American Top 40 PastBlast, 1/16/82: The Go-Go's, "Our Lips Are Sealed"

I don’t think I’m obsessive about it, but I do pay attention to the weather. At my wedding, Greg joked during his best man’s toast about how often I had the TV tuned to the Weather Channel the year we roomed together (he wasn’t entirely wrong). And looking back, I can think of more than a few posts where I’ve made a point of referencing the outdoor conditions that I think existed when recalling various memories.

Perhaps the peak of my weather-watching ways was the first two-and-a-half months of 1982. Every day, I’d check high and low temps, as well as precipitation info, in the pages of the Cincinnati Enquirer. I believe this info came from the Cincinnati/Northern Kentucky Airport (CVG), located maybe fifteen miles north of our house in Walton. I then appended my own impression of the day just past. Here’s a look at a big chunk of January:

When I came back across this a few years ago, I was a little surprised by how cold it had gotten that winter (there was another night well below zero in mid-February). Granted, I live sixty-ish miles south of CVG these days, but I haven’t experienced frequent bouts of cold like this in a long while. I’m pretty sure that “normal” today isn’t anything like the above ranges, either.

Looking at this sheet shakes loose a couple of memories. I think it was the night of Friday, January 8 that three friends and I had a memorable evening of late-night bowling in Florence (bowling was a very frequent weekend activity in my circle during our senior year of high school). When the center closed down at 2am, we elected not to head home but instead went to an apartment close by, where our driver’s older sister lived (I guess I’d used a pay phone earlier in the evening to give my parents a heads-up). She wasn’t there when we arrived, but my friend had a key to let us in. We hadn’t been settled for very long when sis came home. Let’s just say that any plans she and the guy with her had didn’t pan out, since for whatever reason we wound up staying. I don’t imagine that I heard any details of the ensuing conversation between my friend and his sister. What makes me think it was this particular weekend is the image I have of snow flying in the air as we drove home once the sun came up.

On a different note, I love foggy weather. Everything has a radically different feel to it–places you know become all kinds of mysterious, and you truly don’t know what’s just around the bend. I especially enjoy walking around on a foggy evening (driving at night in the soup is a completely different matter). I distinctly remember those three fog-filled days of the 19th through 21st, with the remains of recent snowfalls still hanging on as temps oscillated around the freezing mark.

Like with so many other projects, I gave up on weather-tracking after a while. The last entry is from March 15th.

A few weeks ago I was rummaging through my collection of cassettes that we’ve stowed away in a cabinet in our basement. Several of them caught my eye, but one in particular is germane at this moment:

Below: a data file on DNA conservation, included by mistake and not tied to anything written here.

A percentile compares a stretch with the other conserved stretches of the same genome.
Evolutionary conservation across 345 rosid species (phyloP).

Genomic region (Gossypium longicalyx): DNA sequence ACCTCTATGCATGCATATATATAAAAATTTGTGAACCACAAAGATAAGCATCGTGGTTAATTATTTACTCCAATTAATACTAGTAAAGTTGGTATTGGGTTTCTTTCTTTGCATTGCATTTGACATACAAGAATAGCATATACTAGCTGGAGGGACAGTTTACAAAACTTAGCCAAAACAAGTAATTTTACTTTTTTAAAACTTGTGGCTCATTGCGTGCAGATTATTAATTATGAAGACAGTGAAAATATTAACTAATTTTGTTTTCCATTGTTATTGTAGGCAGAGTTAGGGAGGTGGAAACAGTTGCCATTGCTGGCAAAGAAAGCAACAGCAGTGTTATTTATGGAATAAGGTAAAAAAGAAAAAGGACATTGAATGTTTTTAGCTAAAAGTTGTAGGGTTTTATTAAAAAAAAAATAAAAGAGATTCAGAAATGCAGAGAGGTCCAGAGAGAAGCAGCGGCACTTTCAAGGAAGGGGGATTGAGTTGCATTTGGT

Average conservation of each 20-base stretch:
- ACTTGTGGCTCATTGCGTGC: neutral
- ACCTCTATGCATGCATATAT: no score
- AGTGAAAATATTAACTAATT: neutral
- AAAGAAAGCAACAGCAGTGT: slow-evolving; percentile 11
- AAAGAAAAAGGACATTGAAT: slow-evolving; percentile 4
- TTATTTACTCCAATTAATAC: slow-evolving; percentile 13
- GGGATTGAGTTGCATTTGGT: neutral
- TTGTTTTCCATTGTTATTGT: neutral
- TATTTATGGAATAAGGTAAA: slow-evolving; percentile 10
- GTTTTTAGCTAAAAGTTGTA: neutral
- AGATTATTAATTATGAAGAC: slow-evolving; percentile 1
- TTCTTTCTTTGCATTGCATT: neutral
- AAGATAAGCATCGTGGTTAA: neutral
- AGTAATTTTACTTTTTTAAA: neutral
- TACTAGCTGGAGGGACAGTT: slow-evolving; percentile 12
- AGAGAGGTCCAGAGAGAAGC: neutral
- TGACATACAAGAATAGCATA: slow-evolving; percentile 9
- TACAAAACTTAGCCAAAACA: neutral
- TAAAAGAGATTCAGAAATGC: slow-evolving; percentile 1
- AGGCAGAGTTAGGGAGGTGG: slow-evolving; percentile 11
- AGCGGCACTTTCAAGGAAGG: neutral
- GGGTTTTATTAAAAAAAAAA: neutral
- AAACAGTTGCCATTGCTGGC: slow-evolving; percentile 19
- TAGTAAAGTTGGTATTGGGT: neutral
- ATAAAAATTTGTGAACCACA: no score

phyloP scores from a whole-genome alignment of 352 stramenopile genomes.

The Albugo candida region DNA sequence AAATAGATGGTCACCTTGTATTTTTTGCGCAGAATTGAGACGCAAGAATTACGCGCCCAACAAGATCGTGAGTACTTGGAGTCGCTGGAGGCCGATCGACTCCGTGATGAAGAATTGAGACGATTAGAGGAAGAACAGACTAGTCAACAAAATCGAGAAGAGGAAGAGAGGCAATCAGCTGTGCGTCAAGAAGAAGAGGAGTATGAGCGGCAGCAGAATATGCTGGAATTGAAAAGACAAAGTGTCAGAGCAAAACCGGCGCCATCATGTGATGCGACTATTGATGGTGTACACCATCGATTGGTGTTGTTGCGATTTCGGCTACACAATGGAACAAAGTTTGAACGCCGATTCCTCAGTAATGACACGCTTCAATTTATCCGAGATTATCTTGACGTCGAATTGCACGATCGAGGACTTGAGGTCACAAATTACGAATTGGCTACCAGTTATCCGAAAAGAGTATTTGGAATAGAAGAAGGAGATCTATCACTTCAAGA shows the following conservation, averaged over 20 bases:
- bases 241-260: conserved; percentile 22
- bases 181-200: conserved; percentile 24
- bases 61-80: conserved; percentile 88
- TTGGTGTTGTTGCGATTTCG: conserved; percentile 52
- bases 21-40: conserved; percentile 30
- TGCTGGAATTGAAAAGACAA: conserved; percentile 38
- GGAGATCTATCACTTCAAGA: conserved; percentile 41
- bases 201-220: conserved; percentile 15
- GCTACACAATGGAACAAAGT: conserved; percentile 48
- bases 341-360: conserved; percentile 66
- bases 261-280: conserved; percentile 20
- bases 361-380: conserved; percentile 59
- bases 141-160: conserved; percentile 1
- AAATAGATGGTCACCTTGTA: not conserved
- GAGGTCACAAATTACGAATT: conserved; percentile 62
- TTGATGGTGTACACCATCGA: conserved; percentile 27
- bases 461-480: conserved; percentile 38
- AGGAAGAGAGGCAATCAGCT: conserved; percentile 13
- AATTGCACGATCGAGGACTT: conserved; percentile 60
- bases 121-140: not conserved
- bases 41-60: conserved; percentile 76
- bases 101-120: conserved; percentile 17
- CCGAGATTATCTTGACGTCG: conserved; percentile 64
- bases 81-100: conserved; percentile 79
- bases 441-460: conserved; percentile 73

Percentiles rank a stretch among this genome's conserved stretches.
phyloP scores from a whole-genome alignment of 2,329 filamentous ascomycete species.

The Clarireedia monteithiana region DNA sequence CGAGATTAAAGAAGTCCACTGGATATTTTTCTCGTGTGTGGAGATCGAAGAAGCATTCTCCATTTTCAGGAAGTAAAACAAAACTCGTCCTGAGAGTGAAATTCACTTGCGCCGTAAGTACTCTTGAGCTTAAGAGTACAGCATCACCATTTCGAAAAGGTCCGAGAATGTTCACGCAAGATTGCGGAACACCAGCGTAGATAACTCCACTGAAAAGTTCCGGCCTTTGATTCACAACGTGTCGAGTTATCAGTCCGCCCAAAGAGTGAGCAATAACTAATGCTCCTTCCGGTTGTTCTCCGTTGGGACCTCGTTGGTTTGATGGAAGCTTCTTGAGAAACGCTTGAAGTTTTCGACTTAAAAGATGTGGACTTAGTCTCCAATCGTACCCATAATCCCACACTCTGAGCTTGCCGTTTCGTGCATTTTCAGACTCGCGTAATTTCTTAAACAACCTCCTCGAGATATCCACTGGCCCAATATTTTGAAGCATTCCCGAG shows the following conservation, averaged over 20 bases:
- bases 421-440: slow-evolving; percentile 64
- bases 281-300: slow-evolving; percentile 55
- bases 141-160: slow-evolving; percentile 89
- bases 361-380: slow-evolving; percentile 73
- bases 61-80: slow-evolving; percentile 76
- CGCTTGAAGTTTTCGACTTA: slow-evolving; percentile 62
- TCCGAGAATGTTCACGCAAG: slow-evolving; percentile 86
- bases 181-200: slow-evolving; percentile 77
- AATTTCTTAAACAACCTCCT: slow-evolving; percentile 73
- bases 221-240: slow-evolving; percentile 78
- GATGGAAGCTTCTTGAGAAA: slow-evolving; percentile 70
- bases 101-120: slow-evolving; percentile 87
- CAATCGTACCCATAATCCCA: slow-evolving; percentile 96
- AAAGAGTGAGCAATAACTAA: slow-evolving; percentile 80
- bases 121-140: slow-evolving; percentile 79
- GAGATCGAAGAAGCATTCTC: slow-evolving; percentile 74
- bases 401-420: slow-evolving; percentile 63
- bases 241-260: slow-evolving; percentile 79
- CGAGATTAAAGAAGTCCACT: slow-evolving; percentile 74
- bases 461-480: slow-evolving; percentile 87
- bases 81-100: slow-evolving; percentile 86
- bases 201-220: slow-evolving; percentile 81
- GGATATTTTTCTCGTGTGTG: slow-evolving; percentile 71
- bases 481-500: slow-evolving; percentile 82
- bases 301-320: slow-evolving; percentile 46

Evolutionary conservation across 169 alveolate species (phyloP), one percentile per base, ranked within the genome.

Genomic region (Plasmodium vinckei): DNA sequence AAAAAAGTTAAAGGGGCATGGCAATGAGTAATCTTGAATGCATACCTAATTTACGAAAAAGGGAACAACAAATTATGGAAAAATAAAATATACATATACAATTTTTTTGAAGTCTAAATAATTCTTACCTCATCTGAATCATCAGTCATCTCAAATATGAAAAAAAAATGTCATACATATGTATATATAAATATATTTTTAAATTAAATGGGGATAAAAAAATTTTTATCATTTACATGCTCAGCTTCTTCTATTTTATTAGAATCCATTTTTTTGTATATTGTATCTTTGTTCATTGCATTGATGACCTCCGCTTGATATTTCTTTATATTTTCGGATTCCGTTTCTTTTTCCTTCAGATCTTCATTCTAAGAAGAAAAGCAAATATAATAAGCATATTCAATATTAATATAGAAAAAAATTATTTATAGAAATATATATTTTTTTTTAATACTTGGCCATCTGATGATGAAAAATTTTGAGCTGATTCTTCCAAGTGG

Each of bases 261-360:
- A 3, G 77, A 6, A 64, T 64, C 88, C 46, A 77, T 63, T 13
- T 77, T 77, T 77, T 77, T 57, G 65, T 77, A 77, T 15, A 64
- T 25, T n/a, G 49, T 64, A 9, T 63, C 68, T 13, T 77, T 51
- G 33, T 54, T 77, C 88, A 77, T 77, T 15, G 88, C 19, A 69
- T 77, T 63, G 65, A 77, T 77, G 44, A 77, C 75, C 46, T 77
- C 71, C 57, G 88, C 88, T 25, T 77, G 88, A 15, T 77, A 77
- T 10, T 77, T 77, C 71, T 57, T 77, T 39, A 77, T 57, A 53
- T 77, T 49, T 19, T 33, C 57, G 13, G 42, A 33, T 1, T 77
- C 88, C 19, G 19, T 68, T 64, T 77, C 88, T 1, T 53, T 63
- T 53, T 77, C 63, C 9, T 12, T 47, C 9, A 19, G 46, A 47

I had a combo alarm clock/radio/tape recorder then. It appears I had nothing better to do that Sunday, arguably the coldest day of the year, than to sit in my bedroom with the radio and push record when a song I liked showed up. I know you’re anxious to find out what’s on it. Turns out I filled up only one side this way:

10cc, “I’m Not in Love” (LP version)
Atlanta Rhythm Section, “I’m Not Gonna Let It Bother Me Tonight”
Diesel, “Sausalito Summernight”
(single edit)
Mike Post featuring Larry Carlton, “Theme from ‘Hill Street Blues'”
Leo Sayer, “Living in a Fantasy”
Greg Lake, “Let Me Love You Once”
The Miracles, “Love Machine (Pt. 1)”
The Go-Go’s, “Our Lips Are Sealed”

Love the 10cc, the Diesel, and the Sayer still (gotta admit I think “Living in a Fantasy” is criminally underrated). The Lake piece, full of all-too-familiar early 80s male bravado, was sitting at #61 at the time, just down from its #48 peak. “Our Lips Are Sealed” was literally my favorite song right then, hanging out at #1 on this week’s Harris Top 50. It’s at #31 on the real thing, its last on the countdown, having peaked at #20.

The Go-Go’s finish before I run out of tape, and it becomes evident that I’ve recorded over something. We get to hear most of an ad for a big promotion being run by WYYS, Yes 95, which spent a good portion of 1980-81 trying without success to break WKRQ’s stranglehold on the Cincinnati Top 40 market. They were giving away a cool half-million; my best recollection is that the contest ran in the fall of 1980. There’s supporting evidence for this claim after the ad wraps up, as we get about thirty seconds of ELO’s “All Over the World” before the side ends.

Side two might just be my first attempt at creating a mixtape from my vinyl collection, though it must have been recorded several months later. It’s a much more AOR-dominated affair.

The Sherbs, “No Turning Back”
Foreigner, “Night Life”
Journey, “Feelin’ That Way/Anytime”
Queen and David Bowie, “Under Pressure”
Little River Band, “Man on Your Mind”
Electric Light Orchestra, “Confusion”

This time at the end, I find a snippet–just a very few seconds long–that’s both tantalizing and frustrating: the outro as one of the first three hours of an American Top 40 show comes to a close. My guess is that this is also from the fall of 1980; definitely bummed that I recorded over it.

Beauty and the Beat is another album whose tracks I’m tempted to rank, but that’s gonna have to wait for another day. All I’ll say right now is that I’ve always strongly preferred its first single over its second.

WKRQ's Top 102 of 1979